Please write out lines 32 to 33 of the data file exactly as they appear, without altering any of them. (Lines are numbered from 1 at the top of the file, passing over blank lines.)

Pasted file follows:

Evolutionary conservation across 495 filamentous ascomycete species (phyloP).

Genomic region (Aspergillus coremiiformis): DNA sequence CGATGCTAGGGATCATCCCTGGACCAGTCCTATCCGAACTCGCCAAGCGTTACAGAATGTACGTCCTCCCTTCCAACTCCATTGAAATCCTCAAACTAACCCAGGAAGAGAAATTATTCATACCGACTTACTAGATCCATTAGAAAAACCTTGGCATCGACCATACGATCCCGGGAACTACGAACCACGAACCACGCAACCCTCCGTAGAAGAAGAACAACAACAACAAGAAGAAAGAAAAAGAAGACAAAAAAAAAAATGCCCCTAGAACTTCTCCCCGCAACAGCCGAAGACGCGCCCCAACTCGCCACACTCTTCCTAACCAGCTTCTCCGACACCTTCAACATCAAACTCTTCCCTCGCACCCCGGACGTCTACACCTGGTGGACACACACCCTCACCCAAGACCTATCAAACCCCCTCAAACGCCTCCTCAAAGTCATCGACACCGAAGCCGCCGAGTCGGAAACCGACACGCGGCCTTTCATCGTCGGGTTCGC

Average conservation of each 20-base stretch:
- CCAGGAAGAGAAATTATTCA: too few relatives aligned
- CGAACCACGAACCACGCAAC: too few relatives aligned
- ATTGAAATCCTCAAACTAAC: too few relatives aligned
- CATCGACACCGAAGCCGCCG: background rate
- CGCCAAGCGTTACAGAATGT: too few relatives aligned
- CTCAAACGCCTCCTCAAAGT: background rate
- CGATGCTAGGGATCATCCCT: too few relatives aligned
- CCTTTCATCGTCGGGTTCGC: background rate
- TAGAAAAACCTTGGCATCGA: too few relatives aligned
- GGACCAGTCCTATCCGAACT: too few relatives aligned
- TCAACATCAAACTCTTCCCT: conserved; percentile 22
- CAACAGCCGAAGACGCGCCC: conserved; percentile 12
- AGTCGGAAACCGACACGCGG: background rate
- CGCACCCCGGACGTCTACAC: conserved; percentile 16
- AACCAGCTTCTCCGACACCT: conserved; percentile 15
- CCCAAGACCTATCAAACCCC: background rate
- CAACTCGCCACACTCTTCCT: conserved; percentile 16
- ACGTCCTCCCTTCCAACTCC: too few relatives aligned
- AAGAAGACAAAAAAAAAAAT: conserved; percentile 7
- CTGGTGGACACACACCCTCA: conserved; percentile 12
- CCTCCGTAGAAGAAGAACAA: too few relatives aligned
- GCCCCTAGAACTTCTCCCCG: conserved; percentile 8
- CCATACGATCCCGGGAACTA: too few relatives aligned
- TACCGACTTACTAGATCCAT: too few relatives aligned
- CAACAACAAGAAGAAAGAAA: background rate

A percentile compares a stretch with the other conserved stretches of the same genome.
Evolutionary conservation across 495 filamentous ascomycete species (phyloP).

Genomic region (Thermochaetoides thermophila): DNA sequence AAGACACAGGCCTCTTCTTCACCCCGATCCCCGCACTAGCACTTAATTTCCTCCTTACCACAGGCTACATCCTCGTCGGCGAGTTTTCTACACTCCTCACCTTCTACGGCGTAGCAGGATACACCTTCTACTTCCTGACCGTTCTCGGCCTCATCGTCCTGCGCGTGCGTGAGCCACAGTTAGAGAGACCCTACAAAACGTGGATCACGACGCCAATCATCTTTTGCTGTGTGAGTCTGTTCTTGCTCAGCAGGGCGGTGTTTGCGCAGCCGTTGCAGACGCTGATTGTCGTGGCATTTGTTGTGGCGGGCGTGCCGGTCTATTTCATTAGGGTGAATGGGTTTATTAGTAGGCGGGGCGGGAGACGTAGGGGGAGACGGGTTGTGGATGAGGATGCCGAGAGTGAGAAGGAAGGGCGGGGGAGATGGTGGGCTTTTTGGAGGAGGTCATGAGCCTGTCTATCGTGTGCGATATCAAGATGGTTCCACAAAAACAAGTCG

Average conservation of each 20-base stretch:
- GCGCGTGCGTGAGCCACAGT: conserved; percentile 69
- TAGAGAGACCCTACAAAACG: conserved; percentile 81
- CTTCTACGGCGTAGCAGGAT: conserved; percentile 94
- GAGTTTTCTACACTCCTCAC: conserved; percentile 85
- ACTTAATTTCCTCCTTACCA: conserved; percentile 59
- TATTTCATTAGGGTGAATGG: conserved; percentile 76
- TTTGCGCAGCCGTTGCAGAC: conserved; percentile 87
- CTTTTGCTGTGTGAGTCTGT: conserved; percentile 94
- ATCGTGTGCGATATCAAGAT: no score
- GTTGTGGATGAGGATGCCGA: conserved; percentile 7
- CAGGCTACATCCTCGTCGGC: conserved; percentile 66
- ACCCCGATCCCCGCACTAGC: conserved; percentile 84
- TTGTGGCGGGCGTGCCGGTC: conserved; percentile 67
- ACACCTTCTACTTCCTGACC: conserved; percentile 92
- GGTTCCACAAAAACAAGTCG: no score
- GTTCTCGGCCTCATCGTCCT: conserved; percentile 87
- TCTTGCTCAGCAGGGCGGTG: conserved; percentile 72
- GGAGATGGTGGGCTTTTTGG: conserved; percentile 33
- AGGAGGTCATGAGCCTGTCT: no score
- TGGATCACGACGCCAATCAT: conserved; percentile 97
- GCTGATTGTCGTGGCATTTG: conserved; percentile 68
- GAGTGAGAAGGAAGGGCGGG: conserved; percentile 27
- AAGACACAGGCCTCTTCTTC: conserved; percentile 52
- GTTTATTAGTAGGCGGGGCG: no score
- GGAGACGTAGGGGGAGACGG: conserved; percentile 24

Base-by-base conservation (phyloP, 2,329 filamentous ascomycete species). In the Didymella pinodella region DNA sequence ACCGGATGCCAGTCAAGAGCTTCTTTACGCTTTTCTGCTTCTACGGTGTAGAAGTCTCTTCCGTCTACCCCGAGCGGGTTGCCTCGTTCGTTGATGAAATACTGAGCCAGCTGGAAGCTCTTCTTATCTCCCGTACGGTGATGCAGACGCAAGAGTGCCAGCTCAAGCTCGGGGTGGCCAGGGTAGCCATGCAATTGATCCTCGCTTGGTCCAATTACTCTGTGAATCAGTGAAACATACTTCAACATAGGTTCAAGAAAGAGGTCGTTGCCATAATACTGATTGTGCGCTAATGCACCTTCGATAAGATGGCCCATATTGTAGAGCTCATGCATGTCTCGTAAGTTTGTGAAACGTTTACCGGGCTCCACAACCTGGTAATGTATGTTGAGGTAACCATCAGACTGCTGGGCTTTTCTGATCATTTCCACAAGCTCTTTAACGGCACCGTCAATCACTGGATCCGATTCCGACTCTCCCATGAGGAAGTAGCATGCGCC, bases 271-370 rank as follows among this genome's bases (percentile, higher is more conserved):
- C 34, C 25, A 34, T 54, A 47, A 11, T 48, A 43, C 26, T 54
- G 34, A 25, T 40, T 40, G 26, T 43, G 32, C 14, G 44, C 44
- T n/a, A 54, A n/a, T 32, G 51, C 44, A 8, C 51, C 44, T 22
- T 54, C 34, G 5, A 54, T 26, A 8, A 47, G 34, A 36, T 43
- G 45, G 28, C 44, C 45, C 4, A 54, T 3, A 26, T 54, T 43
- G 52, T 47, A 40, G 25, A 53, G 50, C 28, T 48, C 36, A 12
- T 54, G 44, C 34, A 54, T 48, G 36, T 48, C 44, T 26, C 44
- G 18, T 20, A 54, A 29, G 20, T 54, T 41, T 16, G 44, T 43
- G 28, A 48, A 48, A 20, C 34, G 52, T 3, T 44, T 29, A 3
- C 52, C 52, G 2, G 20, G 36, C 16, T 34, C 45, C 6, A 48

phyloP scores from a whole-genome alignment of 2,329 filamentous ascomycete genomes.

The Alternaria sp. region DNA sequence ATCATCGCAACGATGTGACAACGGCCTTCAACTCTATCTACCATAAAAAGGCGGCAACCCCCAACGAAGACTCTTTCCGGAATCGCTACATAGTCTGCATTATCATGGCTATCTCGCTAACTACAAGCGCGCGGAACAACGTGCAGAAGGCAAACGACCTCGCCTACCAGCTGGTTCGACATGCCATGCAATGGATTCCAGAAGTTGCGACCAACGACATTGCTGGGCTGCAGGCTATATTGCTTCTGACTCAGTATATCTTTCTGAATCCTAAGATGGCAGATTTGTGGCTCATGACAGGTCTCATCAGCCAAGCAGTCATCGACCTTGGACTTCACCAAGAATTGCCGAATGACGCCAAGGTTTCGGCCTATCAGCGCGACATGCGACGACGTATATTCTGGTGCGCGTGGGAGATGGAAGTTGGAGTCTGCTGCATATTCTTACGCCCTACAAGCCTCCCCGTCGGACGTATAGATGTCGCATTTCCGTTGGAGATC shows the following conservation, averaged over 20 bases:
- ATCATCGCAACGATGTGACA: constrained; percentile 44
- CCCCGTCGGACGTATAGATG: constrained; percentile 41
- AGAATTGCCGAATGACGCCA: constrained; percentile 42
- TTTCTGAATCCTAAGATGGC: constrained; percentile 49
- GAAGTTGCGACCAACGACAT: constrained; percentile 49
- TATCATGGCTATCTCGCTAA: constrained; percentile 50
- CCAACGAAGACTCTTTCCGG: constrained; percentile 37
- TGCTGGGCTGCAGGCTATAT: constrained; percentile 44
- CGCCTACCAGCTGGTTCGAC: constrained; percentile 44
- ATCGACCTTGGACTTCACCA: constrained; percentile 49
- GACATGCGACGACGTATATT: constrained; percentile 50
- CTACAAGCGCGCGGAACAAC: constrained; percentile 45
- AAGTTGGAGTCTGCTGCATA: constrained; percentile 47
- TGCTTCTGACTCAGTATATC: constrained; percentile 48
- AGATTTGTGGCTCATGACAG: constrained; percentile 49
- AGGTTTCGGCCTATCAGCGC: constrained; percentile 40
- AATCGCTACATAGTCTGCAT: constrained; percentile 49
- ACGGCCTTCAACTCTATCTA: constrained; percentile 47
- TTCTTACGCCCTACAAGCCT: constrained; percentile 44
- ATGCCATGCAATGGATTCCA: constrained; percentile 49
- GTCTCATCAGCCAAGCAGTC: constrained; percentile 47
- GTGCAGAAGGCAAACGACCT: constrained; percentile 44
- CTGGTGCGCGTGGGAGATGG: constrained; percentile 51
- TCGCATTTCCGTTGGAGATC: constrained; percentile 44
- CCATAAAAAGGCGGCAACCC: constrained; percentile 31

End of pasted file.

Average conservation of each 20-base stretch:
- GCGCGTGCGTGAGCCACAGT: conserved; percentile 69